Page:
Obviously, the astronomical unit of time, the mean solar second, needs to be thought of as invariable if it is to possess the fundamental importance it is expected to have in all the physical sciences. For this reason, and because time is determined by observation of stars across the meridian, astronomy pays due regard to the displacement of the meridian caused by a movement of the pole at right angles to it. We here enter upon the deeper question of time determination generally. In occult teaching, time "does not exist where no consciousness exists in which the illusion can be produced" (S.D. I, 37). In other words, the unit of time is constant only under the same conditions of consciousness, and, as our ideas on duration and time "are all derived from our sensations according to the laws of Association" (S.D. I, 43-44), it seems evident that astronomers will require something more than a perfect clock if they are to compute the motions of the celestial bodies on any assumption of invariability. Metaphysics will have to be added to physical astronomy if the science is to possess a living soul.

This being granted, astronomy will be seen to be more than a secular science, just as the Zodiac is a mystery to all but the initiated. Fundamental to its comprehension is the septenary nature of man and the universe. "The seven principles are allied to seven states of matter, and to seven forms of force. These principles are harmoniously arranged between two poles, which define the limits of human consciousness" (T. Subba Row, quoted in S.D. II, 636). If the interstellar dust clouds obscuring the distant regions towards the galactic centre should prove to be truly transparent to radio waves, the ionized hydrogen which is suspected to originate "galactic radio noise" may be found to possess more significance than its purely physical attributes. And (to enter a wider field) by relating what is known of astronomical cycles to the rise and fall of peoples and nations, future astronomers may understand the importance of this prophecy of H. P. Blavatsky:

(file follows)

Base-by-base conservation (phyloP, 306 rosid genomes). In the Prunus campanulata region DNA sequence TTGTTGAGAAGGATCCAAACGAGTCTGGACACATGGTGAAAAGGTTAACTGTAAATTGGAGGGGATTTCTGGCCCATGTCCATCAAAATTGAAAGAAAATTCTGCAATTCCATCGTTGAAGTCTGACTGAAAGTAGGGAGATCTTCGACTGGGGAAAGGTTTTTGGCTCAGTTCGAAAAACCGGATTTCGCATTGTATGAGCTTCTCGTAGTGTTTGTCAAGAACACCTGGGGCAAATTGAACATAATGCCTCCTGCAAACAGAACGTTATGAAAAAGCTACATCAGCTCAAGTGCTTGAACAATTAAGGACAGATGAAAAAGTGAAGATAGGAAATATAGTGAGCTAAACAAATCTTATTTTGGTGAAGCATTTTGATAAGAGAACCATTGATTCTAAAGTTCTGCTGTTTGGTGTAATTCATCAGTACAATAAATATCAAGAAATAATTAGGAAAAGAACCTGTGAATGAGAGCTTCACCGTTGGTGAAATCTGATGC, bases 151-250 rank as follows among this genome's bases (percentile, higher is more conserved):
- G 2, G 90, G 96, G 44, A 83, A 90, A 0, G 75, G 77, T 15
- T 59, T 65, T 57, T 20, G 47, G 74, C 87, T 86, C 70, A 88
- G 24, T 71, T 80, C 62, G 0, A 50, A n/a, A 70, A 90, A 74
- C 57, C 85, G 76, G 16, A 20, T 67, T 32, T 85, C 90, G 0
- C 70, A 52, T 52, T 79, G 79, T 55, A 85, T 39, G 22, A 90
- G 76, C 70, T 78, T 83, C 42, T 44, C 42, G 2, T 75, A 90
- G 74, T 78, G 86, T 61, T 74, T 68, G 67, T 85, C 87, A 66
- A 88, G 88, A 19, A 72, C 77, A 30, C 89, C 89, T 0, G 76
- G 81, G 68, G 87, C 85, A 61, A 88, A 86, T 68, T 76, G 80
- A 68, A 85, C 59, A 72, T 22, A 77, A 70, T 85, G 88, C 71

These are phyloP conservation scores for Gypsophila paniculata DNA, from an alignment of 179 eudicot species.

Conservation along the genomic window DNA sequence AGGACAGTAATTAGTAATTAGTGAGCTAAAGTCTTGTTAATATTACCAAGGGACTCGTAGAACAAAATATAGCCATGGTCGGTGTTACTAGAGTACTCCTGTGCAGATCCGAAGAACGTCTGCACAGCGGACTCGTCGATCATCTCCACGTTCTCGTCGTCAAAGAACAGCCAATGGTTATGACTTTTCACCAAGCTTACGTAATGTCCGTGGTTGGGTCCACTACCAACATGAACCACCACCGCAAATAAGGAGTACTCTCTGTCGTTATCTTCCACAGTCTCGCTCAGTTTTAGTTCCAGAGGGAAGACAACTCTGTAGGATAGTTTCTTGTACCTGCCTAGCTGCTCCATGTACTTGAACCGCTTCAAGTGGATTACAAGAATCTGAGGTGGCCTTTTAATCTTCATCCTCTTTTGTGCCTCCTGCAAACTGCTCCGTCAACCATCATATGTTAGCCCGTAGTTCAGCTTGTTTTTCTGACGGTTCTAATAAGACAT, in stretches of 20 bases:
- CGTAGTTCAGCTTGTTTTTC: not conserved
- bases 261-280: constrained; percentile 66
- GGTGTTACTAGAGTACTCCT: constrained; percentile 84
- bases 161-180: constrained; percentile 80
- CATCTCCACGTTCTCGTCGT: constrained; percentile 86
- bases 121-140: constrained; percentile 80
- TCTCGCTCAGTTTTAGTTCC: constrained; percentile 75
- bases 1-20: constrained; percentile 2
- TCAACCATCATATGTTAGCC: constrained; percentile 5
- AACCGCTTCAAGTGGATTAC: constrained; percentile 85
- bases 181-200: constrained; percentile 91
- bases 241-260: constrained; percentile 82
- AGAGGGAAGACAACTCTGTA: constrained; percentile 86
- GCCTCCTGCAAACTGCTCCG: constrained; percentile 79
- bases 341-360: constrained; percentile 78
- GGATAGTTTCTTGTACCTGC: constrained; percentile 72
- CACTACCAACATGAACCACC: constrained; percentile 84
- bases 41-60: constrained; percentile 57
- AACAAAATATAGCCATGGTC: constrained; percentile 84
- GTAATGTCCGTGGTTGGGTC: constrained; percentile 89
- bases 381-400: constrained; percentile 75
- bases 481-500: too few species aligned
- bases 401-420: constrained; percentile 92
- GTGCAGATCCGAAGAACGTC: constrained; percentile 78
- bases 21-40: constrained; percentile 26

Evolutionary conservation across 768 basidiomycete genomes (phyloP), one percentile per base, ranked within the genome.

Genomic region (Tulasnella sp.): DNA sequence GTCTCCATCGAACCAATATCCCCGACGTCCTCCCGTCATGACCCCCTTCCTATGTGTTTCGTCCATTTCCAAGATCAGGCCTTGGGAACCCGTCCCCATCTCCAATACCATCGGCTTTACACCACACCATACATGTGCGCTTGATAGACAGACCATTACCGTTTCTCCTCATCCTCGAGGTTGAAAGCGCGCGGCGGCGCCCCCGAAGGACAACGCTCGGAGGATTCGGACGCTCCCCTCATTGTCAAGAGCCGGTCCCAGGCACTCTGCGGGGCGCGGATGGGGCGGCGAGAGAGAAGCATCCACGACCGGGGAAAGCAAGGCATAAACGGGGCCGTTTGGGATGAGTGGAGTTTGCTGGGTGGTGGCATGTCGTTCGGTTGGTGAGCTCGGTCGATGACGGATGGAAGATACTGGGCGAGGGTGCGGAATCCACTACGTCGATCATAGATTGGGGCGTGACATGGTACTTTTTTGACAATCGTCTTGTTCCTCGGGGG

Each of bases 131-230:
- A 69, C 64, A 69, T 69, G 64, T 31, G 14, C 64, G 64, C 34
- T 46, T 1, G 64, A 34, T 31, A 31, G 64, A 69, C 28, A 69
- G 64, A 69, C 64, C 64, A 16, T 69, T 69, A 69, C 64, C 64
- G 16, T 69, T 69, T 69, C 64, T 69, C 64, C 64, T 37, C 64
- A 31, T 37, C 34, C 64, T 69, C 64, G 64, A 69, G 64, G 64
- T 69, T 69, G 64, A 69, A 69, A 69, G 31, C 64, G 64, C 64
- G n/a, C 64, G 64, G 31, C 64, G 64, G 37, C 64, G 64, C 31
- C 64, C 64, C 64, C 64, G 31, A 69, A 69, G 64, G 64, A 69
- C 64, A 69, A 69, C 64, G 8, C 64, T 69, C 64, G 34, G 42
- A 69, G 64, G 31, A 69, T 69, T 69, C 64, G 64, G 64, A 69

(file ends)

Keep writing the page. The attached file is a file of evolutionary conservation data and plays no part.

Every sidereal year the tropics recede from the pole four degrees in each revolution from the equinoctial points, as the equator rounds through the Zodiacal constellations. Now, as every astronomer knows, at present the tropic is only twenty-three degrees and a fraction less than half a degree from the equator. Hence it has still 21/2 degrees to run before the end of the Sidereal year; which gives humanity in general, and our civilized races in particular, a reprieve of about 16,000 years (S.D. II, 331).

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(1) NOTE.--H. P. Blavatsky took pains to extend the "theosophical view" as far into the literature, the culture, the science, and the scholarship of the time as impartial investigations in the various fields would permit. Students of Theosophy are therefore on the lookout for other corroborative testimony on the philosophy, as new avenues of thought open up among modern thinkers. "Extensions of Evidence" aims to scan common grounds whereon the theosophist may meet the mind of the race. The series began in the January, 1950, issue. --Editors THEOSOPHY.